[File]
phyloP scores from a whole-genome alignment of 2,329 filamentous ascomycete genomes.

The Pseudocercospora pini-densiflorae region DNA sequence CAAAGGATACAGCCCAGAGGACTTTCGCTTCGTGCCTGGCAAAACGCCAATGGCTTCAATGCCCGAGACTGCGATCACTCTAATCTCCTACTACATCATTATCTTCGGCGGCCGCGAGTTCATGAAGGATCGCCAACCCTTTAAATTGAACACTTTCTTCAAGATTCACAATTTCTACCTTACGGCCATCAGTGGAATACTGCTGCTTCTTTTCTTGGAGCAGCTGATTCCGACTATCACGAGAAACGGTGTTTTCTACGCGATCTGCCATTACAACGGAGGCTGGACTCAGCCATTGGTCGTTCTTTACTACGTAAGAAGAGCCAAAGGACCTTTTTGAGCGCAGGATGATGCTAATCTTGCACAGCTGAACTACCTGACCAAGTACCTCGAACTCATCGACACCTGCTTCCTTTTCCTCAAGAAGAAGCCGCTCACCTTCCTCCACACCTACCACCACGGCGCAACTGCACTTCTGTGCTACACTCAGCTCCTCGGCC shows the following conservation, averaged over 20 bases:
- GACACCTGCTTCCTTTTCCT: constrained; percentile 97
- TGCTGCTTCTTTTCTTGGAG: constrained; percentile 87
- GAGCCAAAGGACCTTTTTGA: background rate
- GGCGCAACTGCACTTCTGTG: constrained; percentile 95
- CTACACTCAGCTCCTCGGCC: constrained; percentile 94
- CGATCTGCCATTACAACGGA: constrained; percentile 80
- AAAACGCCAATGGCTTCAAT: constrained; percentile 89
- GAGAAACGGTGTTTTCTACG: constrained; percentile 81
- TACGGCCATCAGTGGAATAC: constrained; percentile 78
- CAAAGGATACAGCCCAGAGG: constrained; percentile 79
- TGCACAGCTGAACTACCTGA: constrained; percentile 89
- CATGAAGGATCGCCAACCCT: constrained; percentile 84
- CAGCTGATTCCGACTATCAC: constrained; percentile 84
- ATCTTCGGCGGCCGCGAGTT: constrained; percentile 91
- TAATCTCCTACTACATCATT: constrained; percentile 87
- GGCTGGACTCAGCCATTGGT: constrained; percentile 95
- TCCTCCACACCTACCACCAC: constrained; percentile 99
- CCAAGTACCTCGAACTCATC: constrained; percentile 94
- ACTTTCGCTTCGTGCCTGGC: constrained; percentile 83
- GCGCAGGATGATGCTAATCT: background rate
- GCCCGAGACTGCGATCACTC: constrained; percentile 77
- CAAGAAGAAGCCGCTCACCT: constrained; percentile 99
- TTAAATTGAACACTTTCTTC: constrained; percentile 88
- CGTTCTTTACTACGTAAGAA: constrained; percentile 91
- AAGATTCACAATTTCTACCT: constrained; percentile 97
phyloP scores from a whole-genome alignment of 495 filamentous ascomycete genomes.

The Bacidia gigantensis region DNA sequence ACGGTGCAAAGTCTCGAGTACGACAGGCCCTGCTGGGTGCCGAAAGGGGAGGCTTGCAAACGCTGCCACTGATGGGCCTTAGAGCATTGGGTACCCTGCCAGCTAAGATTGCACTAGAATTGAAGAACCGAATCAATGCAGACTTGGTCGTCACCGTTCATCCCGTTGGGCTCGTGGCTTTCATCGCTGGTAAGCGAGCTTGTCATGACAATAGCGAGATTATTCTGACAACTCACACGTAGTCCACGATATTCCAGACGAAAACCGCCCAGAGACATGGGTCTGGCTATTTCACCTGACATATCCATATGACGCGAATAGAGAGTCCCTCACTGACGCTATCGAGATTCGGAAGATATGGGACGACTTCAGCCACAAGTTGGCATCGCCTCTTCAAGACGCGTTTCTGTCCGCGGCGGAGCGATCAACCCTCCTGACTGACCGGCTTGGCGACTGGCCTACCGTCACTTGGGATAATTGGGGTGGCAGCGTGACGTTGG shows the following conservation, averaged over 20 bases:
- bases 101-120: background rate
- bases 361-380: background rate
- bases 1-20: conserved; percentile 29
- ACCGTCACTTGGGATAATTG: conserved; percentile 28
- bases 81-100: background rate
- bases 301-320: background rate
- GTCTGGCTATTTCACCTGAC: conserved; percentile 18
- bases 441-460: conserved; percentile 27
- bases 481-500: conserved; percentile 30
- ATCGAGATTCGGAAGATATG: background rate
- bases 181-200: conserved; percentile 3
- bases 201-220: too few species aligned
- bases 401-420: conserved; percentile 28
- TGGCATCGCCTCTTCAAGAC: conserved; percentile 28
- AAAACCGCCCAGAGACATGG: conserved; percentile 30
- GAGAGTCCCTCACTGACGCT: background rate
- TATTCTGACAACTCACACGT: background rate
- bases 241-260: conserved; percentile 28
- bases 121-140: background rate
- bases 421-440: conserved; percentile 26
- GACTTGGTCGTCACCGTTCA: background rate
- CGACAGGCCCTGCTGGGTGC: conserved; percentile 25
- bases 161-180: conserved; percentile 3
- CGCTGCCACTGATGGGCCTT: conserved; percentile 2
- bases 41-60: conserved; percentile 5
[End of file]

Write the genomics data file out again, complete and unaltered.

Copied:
phyloP scores from a whole-genome alignment of 2,329 filamentous ascomycete genomes.

The Pseudocercospora pini-densiflorae region DNA sequence CAAAGGATACAGCCCAGAGGACTTTCGCTTCGTGCCTGGCAAAACGCCAATGGCTTCAATGCCCGAGACTGCGATCACTCTAATCTCCTACTACATCATTATCTTCGGCGGCCGCGAGTTCATGAAGGATCGCCAACCCTTTAAATTGAACACTTTCTTCAAGATTCACAATTTCTACCTTACGGCCATCAGTGGAATACTGCTGCTTCTTTTCTTGGAGCAGCTGATTCCGACTATCACGAGAAACGGTGTTTTCTACGCGATCTGCCATTACAACGGAGGCTGGACTCAGCCATTGGTCGTTCTTTACTACGTAAGAAGAGCCAAAGGACCTTTTTGAGCGCAGGATGATGCTAATCTTGCACAGCTGAACTACCTGACCAAGTACCTCGAACTCATCGACACCTGCTTCCTTTTCCTCAAGAAGAAGCCGCTCACCTTCCTCCACACCTACCACCACGGCGCAACTGCACTTCTGTGCTACACTCAGCTCCTCGGCC shows the following conservation, averaged over 20 bases:
- GACACCTGCTTCCTTTTCCT: constrained; percentile 97
- TGCTGCTTCTTTTCTTGGAG: constrained; percentile 87
- GAGCCAAAGGACCTTTTTGA: background rate
- GGCGCAACTGCACTTCTGTG: constrained; percentile 95
- CTACACTCAGCTCCTCGGCC: constrained; percentile 94
- CGATCTGCCATTACAACGGA: constrained; percentile 80
- AAAACGCCAATGGCTTCAAT: constrained; percentile 89
- GAGAAACGGTGTTTTCTACG: constrained; percentile 81
- TACGGCCATCAGTGGAATAC: constrained; percentile 78
- CAAAGGATACAGCCCAGAGG: constrained; percentile 79
- TGCACAGCTGAACTACCTGA: constrained; percentile 89
- CATGAAGGATCGCCAACCCT: constrained; percentile 84
- CAGCTGATTCCGACTATCAC: constrained; percentile 84
- ATCTTCGGCGGCCGCGAGTT: constrained; percentile 91
- TAATCTCCTACTACATCATT: constrained; percentile 87
- GGCTGGACTCAGCCATTGGT: constrained; percentile 95
- TCCTCCACACCTACCACCAC: constrained; percentile 99
- CCAAGTACCTCGAACTCATC: constrained; percentile 94
- ACTTTCGCTTCGTGCCTGGC: constrained; percentile 83
- GCGCAGGATGATGCTAATCT: background rate
- GCCCGAGACTGCGATCACTC: constrained; percentile 77
- CAAGAAGAAGCCGCTCACCT: constrained; percentile 99
- TTAAATTGAACACTTTCTTC: constrained; percentile 88
- CGTTCTTTACTACGTAAGAA: constrained; percentile 91
- AAGATTCACAATTTCTACCT: constrained; percentile 97
phyloP scores from a whole-genome alignment of 495 filamentous ascomycete genomes.

The Bacidia gigantensis region DNA sequence ACGGTGCAAAGTCTCGAGTACGACAGGCCCTGCTGGGTGCCGAAAGGGGAGGCTTGCAAACGCTGCCACTGATGGGCCTTAGAGCATTGGGTACCCTGCCAGCTAAGATTGCACTAGAATTGAAGAACCGAATCAATGCAGACTTGGTCGTCACCGTTCATCCCGTTGGGCTCGTGGCTTTCATCGCTGGTAAGCGAGCTTGTCATGACAATAGCGAGATTATTCTGACAACTCACACGTAGTCCACGATATTCCAGACGAAAACCGCCCAGAGACATGGGTCTGGCTATTTCACCTGACATATCCATATGACGCGAATAGAGAGTCCCTCACTGACGCTATCGAGATTCGGAAGATATGGGACGACTTCAGCCACAAGTTGGCATCGCCTCTTCAAGACGCGTTTCTGTCCGCGGCGGAGCGATCAACCCTCCTGACTGACCGGCTTGGCGACTGGCCTACCGTCACTTGGGATAATTGGGGTGGCAGCGTGACGTTGG shows the following conservation, averaged over 20 bases:
- bases 101-120: background rate
- bases 361-380: background rate
- bases 1-20: conserved; percentile 29
- ACCGTCACTTGGGATAATTG: conserved; percentile 28
- bases 81-100: background rate
- bases 301-320: background rate
- GTCTGGCTATTTCACCTGAC: conserved; percentile 18
- bases 441-460: conserved; percentile 27
- bases 481-500: conserved; percentile 30
- ATCGAGATTCGGAAGATATG: background rate
- bases 181-200: conserved; percentile 3
- bases 201-220: too few species aligned
- bases 401-420: conserved; percentile 28
- TGGCATCGCCTCTTCAAGAC: conserved; percentile 28
- AAAACCGCCCAGAGACATGG: conserved; percentile 30
- GAGAGTCCCTCACTGACGCT: background rate
- TATTCTGACAACTCACACGT: background rate
- bases 241-260: conserved; percentile 28
- bases 121-140: background rate
- bases 421-440: conserved; percentile 26
- GACTTGGTCGTCACCGTTCA: background rate
- CGACAGGCCCTGCTGGGTGC: conserved; percentile 25
- bases 161-180: conserved; percentile 3
- CGCTGCCACTGATGGGCCTT: conserved; percentile 2
- bases 41-60: conserved; percentile 5